Booknews
Best known for his accounts of captivity during the Nazi era, Jewish-Italian chemist Levi (1919-86) is here represented with a compilation of 30 extracts from prose and poetry ranging from the Bible and Homer to an article on black holes from . Forbes also studied as a chemist before turning to writing. was published by Guilio Einaudi Editore in 1981. Annotation c. Book News, Inc., Portland, OR (booknews.com)
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Product Details

  • ISBN-13: 9781566635042
  • Publisher: Dee, Ivan R. Publisher
  • Publication date: 5/1/2003
  • Edition description: Reprint
  • Pages: 258
  • Product dimensions: 5.78 (w) x 7.68 (h) x 0.68 (d)

Meet the Author

Born in 1919 in Turin, Italy, Primo Levi was the son of an educated middle-class Jewish family. He became a research chemist and in December 1943 was arrested as part of the anti-fascist resistance and deported to Auschwitz. After the war, Levi resumed his career as a chemist, retiring only in 1975. His graphic account of his time in Auschwitz, If This Is a Man, was published in 1957, and he went on to write many other books, including If Not Now, When? and The Periodic Table, emerging not only as one of the most profound and haunting commentators on the Holocaust but also as a great writer on many twentieth-century themes. In 1987 he died in a fall that is widely believed to have been suicide.
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Table of Contents

Introduction
Preface 3
1 'The Just Man Oppressed by Injustice': The Book of Job, Bible 11
2 'A Man of No Account': Homer, 'New Coasts and Poseidon's Son', The Odyssey 22
3 'Why are Animals Beautiful?': Charles Darwin, The Origin of Species 25
4 'To See Atoms': Sir William Bragg, Concerning the Nature of Things 31
5 'The Pact with the Mammoths': Joseph-Henri Rosny aine, La Guerre du Feu 38
6 'The Hobbies': Giuseppe Parini, The Day 42
7 'A Deadly Nip': Carlo Porta, Olter Desgrazzi de Giovannin Bongee 48
8 'Dystopia': Jonathan Swift, Gulliver's Travels 55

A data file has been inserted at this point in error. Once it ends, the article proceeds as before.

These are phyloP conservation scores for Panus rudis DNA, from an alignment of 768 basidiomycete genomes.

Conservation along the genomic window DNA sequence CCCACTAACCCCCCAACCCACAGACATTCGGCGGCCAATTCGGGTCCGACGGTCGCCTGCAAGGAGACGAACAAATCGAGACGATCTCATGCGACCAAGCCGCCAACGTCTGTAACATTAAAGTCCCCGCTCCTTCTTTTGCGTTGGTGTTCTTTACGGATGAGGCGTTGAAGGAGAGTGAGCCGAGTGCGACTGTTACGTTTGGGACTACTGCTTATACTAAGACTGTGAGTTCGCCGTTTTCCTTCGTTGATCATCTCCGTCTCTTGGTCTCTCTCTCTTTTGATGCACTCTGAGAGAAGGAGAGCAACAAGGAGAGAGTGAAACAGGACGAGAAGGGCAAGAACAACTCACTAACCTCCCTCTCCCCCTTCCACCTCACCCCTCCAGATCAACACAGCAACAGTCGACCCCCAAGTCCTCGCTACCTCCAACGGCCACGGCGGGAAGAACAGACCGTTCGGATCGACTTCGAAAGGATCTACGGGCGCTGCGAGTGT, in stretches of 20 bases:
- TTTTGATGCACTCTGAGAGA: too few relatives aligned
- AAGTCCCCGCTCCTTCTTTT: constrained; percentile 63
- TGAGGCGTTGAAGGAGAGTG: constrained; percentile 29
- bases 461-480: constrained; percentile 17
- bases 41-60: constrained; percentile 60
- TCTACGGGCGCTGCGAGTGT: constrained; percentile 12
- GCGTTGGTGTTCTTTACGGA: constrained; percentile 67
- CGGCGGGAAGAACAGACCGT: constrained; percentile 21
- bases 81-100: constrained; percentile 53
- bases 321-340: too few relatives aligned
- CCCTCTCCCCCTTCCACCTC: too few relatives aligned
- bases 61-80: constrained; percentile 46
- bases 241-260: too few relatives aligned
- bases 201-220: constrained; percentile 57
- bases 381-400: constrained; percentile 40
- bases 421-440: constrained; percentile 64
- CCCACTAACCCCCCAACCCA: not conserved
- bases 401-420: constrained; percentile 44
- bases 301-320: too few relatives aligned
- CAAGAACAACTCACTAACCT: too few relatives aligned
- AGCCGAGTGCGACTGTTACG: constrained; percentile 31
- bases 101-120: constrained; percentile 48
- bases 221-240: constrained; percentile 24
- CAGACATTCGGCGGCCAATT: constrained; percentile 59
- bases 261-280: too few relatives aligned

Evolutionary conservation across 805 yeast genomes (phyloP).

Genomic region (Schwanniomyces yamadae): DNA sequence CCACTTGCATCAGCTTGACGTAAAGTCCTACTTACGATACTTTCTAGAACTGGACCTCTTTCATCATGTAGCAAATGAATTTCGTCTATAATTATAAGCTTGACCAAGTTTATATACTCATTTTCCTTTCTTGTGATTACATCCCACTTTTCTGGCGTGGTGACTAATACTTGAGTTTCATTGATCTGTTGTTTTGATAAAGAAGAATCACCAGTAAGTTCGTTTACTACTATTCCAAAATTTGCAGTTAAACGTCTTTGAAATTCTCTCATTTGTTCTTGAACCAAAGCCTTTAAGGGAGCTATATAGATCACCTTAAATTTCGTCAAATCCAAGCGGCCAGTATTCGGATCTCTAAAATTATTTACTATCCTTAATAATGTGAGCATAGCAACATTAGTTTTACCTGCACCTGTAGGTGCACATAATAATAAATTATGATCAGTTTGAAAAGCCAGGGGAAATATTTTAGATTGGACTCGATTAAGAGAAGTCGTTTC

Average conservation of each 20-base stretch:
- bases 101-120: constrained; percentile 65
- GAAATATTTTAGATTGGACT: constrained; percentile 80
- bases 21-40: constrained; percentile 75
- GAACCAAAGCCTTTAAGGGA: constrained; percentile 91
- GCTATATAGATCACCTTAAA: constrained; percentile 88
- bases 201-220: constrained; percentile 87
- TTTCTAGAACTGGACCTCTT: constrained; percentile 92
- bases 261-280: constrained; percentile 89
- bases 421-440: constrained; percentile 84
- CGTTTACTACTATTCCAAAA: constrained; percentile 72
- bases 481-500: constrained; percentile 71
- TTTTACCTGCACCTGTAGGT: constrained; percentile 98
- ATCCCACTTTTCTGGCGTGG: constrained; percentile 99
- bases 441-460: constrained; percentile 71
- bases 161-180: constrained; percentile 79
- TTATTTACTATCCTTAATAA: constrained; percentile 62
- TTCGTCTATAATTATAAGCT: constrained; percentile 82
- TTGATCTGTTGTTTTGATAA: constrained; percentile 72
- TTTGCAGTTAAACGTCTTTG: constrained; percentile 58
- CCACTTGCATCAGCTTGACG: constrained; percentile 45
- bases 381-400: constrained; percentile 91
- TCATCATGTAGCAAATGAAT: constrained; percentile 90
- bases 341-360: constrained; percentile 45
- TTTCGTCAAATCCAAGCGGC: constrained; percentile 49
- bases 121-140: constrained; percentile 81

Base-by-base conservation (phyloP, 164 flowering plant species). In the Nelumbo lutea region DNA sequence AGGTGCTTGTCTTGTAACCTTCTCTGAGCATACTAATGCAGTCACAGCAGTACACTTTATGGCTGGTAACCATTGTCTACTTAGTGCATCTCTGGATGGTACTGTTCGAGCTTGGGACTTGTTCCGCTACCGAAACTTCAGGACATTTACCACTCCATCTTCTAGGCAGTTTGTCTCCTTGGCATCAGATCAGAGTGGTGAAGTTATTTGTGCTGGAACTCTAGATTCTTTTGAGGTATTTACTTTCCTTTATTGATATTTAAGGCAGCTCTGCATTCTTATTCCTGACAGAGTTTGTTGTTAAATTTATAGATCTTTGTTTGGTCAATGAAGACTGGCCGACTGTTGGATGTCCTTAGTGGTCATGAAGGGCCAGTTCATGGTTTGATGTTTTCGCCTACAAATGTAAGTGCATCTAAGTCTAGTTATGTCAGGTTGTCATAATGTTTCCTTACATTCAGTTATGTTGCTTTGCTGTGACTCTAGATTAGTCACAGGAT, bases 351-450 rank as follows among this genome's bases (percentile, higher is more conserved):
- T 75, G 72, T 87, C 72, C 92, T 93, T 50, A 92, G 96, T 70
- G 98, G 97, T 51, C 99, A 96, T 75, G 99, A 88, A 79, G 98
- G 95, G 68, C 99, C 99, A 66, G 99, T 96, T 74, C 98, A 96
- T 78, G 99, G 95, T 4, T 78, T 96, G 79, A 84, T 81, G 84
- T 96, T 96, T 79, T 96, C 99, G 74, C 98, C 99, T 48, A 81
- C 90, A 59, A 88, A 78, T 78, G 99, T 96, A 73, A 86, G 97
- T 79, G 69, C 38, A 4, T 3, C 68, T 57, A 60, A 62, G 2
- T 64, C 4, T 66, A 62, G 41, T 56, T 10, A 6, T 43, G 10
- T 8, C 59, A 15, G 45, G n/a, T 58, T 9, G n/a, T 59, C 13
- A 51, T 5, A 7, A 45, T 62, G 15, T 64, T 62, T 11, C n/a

9 'A Testing Time': Joseph Conrad, Youth 63
10 'The Words of the Father': Ludwig Gattermann, Laboratory Methods of Organic Chemistry 74
11 'Better to Write of Laughter Than Tears': Francois Rabelais, Gargantua and Pantagruel 77
12 'A Different Way of Saying "I"': Thomas Mann, The Tales of Jacob 89
13 'The Romance of Technology': Roger Vercel, Tug-Boat 101
14 'The Dark Well of the Human Spirit': Herman Melville, Moby Dick 118
15 'Survivors in the Sahara': Antoine de Saint-Exupery, Wind, Sand and Stars 122
16 'The Curious Merchant': Marco Polo, The Travels 129
17 'The Poet-Researcher': Lucretius, On the Nature of the Universe 136
18 'The Jew on Horseback': Isaac Babel, Collected Stories 140
19 'An Irrepressible Quibbler': Sholem Aleichem, Tevye the Dairyman and the Railroad Stories 147
20 'Pity Hidden beneath Laughter': Giuseppe Belli, The Sonnets 159
21 'Why We are Not Happy': Bertrand Russell, The Conquest of Happiness 163
22 'We are the Aliens': Fredric Brown, 'Sentry' 172
23 'The Measure of All Things': ASTM D 1382-55 T, American Society for Testing Materials 174
24 'Urchin Death': Stefano D'Arrigo, Horcynus Orca 178
25 'TV According to Leonardo': Arthur C. Clarke, Profiles of the Future: An Enquiry into the Limits of the Possible 188
26 'Before and after the Crime': T. S. Eliot, Murder in the Cathedral 195
27 'Death Fugue': Paul Celan, Poems of Paul Celan 198
28 'Tonle the Winterer': Mario Rigoni Stern, Storia di Tonle 201
29 'Trying to Understand': Hermann Langbein, Menschen in Auschwitz 207
30 'We are Alone': Kip S. Thorne, 'The Search for Black Holes' 214
Afterword: 'The Four Paths of Primo Levi' 221
Notes 225
Acknowledgements 232